More than half of Europeans could be infected with COVID-19 in the next two months
SCOTT SIMON, HOST:
The number of COVID-19 cases in Europe has surged, driven by the highly transmissible omicron variant. And this week, the World Health Organization forecast that more than half of all Europeans could be infected within the next two months.
NPR's Rob Schmitz joins us now from Berlin.
Rob, thanks so much for being with us.
ROB SCHMITZ, BYLINE: Good morning, Scott.
SIMON: Tell us about where you are in Germany, where COVID infections are way up. How have authorities approached it?
SCHMITZ: Yeah, nearly every day this week, Germany broke a new record of daily coronavirus infections. And here in Berlin, where I am, the city's tightening what were already pretty strict rules for going out in public. Starting today, restaurants, bars, sports facilities and theaters will not only be asking for proof that customers are fully vaccinated or recovered from COVID, but they're also going to require evidence of a negative test taken within the last 24 hours to allow people indoors. Fortunately, getting a test here in Berlin is pretty easy. There are white tents set up every couple of blocks or so where you can get a rapid test free of charge.
But this omicron surge is a test for Germany's new government under Chancellor Olaf Scholz. He held his first question time in Parliament this week. And he was grilled by lawmakers about how he's going to manage this stage of the pandemic. He responded by urging the more than 15 million Germans who have refused to get vaccinated to do so as soon as they can.
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CHANCELLOR OLAF SCHOLZ: (Speaking German).
SCHMITZ: And, Scott, he's saying here that the decision to get vaccinated is not an individual one. It's a decision that impacts all 80 million Germans. "And the rising infection numbers," he said, "clearly show this." And it's this frustration that has led his government to call for mandatory vaccinations.
SIMON: Rob, officials in Germany and Austria urge universal vaccinations in all citizens. Has that begun?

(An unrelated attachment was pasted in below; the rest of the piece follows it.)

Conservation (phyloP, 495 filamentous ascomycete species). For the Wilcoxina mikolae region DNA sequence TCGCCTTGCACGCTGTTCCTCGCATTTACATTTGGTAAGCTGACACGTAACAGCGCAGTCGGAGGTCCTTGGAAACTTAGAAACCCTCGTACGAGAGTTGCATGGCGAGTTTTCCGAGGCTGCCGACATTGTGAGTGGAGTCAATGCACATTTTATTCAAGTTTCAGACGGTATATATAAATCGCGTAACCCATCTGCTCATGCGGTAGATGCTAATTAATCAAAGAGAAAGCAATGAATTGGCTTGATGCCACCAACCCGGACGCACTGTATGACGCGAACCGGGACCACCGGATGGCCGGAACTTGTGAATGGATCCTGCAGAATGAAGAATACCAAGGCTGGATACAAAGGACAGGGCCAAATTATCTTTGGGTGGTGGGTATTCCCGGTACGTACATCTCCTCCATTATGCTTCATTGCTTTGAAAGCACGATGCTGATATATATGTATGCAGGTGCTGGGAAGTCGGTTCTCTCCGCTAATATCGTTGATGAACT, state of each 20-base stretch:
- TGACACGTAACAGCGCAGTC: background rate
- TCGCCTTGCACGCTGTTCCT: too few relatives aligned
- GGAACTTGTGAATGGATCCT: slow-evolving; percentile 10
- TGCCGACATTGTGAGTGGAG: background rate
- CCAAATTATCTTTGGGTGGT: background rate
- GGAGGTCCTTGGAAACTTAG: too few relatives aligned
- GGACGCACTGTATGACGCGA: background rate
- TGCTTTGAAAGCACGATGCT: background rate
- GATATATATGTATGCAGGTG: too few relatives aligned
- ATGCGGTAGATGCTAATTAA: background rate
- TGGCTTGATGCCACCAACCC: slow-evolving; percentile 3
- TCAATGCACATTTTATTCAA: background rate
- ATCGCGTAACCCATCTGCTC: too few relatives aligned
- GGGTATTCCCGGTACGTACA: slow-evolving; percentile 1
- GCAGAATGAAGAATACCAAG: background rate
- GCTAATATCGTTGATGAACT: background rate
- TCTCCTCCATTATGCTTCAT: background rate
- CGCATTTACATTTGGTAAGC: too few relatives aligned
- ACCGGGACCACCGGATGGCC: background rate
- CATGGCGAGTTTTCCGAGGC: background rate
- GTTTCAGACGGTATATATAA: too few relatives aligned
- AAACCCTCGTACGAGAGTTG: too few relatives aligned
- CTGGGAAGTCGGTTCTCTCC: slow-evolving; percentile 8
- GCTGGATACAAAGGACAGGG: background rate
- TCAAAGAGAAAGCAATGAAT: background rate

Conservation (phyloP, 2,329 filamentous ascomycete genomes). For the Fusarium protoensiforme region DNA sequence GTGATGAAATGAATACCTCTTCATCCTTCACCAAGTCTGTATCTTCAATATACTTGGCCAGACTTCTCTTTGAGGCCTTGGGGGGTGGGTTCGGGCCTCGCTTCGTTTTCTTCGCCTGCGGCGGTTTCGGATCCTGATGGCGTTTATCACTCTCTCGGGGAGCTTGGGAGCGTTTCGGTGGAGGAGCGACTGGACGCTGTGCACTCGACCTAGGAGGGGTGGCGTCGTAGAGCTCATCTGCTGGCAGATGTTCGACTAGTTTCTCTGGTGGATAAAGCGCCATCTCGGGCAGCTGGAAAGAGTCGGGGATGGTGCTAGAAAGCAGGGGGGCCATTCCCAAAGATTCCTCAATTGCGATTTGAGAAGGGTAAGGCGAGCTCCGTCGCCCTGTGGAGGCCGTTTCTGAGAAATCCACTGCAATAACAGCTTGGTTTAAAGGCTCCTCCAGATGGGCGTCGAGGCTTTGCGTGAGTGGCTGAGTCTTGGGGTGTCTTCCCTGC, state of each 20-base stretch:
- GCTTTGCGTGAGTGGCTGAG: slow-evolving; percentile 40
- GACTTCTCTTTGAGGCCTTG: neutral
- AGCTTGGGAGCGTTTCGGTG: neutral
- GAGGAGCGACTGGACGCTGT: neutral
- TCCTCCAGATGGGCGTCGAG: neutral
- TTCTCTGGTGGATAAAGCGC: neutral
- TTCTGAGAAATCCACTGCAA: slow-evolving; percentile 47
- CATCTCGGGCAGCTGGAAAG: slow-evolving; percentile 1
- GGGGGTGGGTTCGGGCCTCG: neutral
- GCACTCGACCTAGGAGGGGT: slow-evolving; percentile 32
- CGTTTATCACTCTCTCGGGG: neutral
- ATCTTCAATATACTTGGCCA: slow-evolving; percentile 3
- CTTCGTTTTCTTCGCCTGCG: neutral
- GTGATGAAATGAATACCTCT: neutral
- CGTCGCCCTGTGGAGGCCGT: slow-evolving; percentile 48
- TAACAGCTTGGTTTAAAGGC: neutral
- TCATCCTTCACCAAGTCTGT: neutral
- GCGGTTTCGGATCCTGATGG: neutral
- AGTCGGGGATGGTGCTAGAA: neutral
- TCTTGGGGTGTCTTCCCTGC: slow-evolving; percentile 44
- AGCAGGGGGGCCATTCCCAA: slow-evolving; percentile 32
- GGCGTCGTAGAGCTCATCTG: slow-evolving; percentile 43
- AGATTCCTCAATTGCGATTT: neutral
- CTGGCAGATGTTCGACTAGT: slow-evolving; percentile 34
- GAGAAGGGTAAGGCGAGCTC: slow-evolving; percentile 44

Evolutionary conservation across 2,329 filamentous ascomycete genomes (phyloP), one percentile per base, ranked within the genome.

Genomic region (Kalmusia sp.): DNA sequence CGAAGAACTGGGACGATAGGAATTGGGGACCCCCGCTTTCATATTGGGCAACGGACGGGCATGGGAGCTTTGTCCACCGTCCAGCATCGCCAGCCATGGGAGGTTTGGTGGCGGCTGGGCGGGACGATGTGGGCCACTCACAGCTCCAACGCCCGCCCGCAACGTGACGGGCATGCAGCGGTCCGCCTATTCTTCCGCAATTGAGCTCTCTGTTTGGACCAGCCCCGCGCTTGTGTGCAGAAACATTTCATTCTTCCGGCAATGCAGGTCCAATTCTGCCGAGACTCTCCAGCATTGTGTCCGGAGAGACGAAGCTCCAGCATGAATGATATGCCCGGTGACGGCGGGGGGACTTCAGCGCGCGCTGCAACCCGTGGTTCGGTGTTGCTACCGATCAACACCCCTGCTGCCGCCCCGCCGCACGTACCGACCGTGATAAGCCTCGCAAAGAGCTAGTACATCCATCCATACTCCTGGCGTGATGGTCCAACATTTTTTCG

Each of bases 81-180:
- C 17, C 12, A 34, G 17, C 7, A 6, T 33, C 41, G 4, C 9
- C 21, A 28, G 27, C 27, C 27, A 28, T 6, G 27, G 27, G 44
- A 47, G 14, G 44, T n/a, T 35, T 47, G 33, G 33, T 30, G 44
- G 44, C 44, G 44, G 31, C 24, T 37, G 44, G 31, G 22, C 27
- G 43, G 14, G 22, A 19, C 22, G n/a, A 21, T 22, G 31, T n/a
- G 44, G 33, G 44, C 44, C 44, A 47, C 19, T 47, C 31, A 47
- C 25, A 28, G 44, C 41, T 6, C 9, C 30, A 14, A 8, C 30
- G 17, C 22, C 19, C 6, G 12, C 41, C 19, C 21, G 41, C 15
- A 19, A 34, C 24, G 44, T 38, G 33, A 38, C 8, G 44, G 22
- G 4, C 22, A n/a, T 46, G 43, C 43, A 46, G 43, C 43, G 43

SCHMITZ: No. In December, German Chancellor Scholz called for mandatory vaccinations for all Germans by April. But this week, he said it's up to lawmakers in Germany's Parliament to come up with legislation to do this. Parliament has yet to start this process, and many are wondering when or if it will happen. There is certainly a reluctance to implement government mandates in Germany based on the country's history in World War II and beyond.
Meanwhile, in Austria, its government made headlines last year for being the first country to call for a vaccine mandate. They wanted to do it by February. But as we get closer to that date, it's clear that may not happen either. This week, the Austrian agency in charge of overseeing the mandate said it would not be able to enforce it until April at the earliest. So there's been a lot of talk about mandates in this part of Europe, but not much action. And frankly, given how slowly they're moving, by the time there's a mandate, the omicron wave could be a thing of the past.
SIMON: And tell us how other countries in Europe are contending with that wave.
SCHMITZ: Yeah, some countries like Italy and France are tightening rules like Germany is. But at least one country, Spain, has taken a different approach. This week, the Spanish prime minister, Pedro Sanchez, essentially threw up his hands and said this new surge of infections is so overwhelming that he suggested Spain start treating COVID-19 as an endemic virus, like the flu. So that would mean authorities would no longer be recording every new COVID infection and issuing lockdowns to try and prevent the spread of the virus. Instead, it would track COVID waves like it tracks seasonal waves of influenza and just be done with it. Now, this has not gone over well in the rest of Europe. The EU usually tries to be on the same page when managing the pandemic. But it's certainly a new approach to what has been, so far, the most intense wave of the pandemic.
SIMON: NPR's Berlin correspondent Rob Schmitz - thanks so much.
SCHMITZ: Thank you. Transcript provided by NPR, Copyright NPR.